Would you credit it? For years I've been receiving these begging letters. Not from the needy - in fact they come from some of the least needy organisations on the planet. And while they're most definitely after my money, in the short term they want to give it away - and lots of it.
There haven't been quite so many since the onset of the credit crunch, but still they come, and still they are desperate to stuff large sums of cash into my hot little hands. Take the one that arrived this morning from one of the bigger banks, imploring me to accept the loan of pound;15,000 that had apparently been set aside especially for me. Like a ripe plum ready for the picking, all I had to do was reach out and take it.
But then, of course, like most teachers, I'm a good bet. I may not earn much, but I'm in a safe job with a pension at the end of it. There's also my tediously unblemished credit record, with all previous loans paid on time and in full . or so I thought until Sainsbury's told me different.
In December of last year I finally decided to pick one of those plums, in the shape of a Sainsbury's credit card. A few days after sending in my application, a letter came back: thanks, but no thanks. We don't want your business.
Their decision, they told me, was based on a report they had received from Experian, the credit reference agency. Helpfully, they told me how, for pound;2 and a stamp, I could receive the same report.
When it arrived, the report made for interesting reading. Interesting in the way a novel is interesting: that is, it was pretty much a work of fiction. The first thing I noticed was the joint application I had apparently made with a woman called Juliana Benetti for a mortgage with the Alliance and Leicester building society.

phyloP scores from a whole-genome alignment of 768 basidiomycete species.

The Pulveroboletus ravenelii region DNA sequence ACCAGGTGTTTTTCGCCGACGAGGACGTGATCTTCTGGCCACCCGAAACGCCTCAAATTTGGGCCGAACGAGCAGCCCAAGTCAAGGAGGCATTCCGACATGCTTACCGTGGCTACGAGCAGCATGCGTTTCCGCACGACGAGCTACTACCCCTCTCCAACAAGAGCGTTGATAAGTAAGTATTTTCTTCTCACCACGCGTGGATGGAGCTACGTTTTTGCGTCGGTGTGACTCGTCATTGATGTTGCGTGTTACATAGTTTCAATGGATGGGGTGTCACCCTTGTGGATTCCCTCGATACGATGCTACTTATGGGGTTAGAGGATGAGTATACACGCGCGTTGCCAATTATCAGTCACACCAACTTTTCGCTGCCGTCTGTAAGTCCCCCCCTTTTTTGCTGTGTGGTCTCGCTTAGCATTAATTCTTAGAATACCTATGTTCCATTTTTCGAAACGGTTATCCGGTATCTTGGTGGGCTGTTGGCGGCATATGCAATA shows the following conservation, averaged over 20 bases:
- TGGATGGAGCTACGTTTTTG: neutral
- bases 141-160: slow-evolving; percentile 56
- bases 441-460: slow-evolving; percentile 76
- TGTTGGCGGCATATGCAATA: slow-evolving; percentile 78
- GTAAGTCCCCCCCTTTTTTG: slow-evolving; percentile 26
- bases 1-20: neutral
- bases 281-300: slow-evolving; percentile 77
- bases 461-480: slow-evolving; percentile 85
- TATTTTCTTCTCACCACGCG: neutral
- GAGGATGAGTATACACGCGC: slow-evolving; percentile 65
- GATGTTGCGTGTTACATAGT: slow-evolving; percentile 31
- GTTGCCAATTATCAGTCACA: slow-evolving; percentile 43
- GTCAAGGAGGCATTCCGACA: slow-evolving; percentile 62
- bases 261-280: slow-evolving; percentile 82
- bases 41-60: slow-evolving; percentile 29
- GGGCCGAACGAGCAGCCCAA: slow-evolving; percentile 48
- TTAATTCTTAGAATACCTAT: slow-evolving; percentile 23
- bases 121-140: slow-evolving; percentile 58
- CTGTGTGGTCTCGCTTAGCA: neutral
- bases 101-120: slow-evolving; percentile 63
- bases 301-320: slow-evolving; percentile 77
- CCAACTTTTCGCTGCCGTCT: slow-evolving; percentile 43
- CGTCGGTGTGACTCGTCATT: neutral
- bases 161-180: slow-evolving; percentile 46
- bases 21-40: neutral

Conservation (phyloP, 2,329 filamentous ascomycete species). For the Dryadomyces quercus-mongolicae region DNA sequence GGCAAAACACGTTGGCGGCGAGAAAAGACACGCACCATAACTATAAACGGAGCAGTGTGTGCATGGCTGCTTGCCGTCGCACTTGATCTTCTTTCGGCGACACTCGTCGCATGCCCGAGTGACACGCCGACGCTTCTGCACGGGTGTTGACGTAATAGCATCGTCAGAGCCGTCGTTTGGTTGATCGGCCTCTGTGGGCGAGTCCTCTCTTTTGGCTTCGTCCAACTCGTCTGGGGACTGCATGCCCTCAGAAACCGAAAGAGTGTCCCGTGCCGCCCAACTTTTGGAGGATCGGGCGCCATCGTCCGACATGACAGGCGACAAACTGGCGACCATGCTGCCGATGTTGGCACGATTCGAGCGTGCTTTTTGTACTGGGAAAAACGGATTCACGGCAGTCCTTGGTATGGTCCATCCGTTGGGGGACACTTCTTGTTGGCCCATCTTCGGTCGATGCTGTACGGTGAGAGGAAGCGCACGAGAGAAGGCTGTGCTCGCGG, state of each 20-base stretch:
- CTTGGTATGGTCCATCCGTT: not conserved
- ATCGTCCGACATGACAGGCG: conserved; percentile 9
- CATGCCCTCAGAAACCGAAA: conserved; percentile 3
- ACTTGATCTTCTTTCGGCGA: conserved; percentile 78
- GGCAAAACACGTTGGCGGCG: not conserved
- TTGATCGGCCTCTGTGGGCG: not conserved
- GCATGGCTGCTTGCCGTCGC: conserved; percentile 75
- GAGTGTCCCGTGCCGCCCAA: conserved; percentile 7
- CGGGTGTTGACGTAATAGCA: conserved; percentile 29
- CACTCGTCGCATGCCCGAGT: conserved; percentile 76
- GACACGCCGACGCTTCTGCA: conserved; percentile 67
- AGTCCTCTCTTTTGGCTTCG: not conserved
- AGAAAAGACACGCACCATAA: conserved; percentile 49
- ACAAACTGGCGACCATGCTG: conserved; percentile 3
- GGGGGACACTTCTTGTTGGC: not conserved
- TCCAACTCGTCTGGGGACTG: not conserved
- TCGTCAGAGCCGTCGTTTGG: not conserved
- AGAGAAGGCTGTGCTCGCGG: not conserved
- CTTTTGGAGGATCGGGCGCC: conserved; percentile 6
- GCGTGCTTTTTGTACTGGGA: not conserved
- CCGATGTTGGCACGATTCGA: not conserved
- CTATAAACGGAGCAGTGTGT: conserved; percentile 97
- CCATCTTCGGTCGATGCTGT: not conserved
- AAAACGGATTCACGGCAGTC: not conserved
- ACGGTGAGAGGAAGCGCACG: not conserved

As I had never heard of Juliana or applied to Alliance and Leicester, this came as a bit of a surprise. I've heard of men leading parallel lives with a second home, wife and family in another town, but I've never felt tempted. One mortgage is one too many for me. Over the page, an even bigger shock was waiting. Under a section headed "linked addresses", I discovered 31 entries - four whole pages - of applications for finance supposedly made by me. Most of them were in my actual name, but there were also two Stevens, one Stephan and a whole variety of middle initials I have never owned.
Now I could see why Sainsbury's wouldn't touch me with a barge pole. I wouldn't touch me with a barge pole either. It seemed that in recent years I had done little else but apply for credit, using a variety of aliases, from just about every financial institution on the planet.
As I slowly worked my way through them, I became intrigued by my multiple other lives. Many seemed to relate to swanky addresses in Chelsea and other well-to-do London suburbs. One I took a particular interest in related to a vicarage in the W9 postcode, where the Reverend Stephen Jones apparently resides. Maybe we should meet, swap stories - even swap lives for a bit. Atheist that I am, I've always fancied preaching the odd sermon or two.
When I had plodded through all 31 entries - none remotely connected to me - I began to wonder what I should do. Experian had kindly provided me with a booklet explaining that their information came from the lenders, and that if errors occurred, it was they who had to correct them.
Straight away I dashed off a letter to the Alliance and Leicester, alerting them that I might have uncovered a fraud against their company. A month later they replied, acknowledging, in a rather convoluted manner, that it was they who had goofed. "It does appear that an error has indeed occurred," were the precise words used. If this was humble pie, then they were eating a very small slice of it.
As for those other "errors", I had no intention of sending letters to all 31 companies concerned, and told Experian so in no uncertain terms. The weeks went by. Correspondence passed between us. Eventually, after more prodding, they told me they had removed Juliana, along with those 31 other Joneses, from my record.
So be warned. A job in education is no longer enough to determine your financial probity. There may be 31 other versions of you wandering about out there.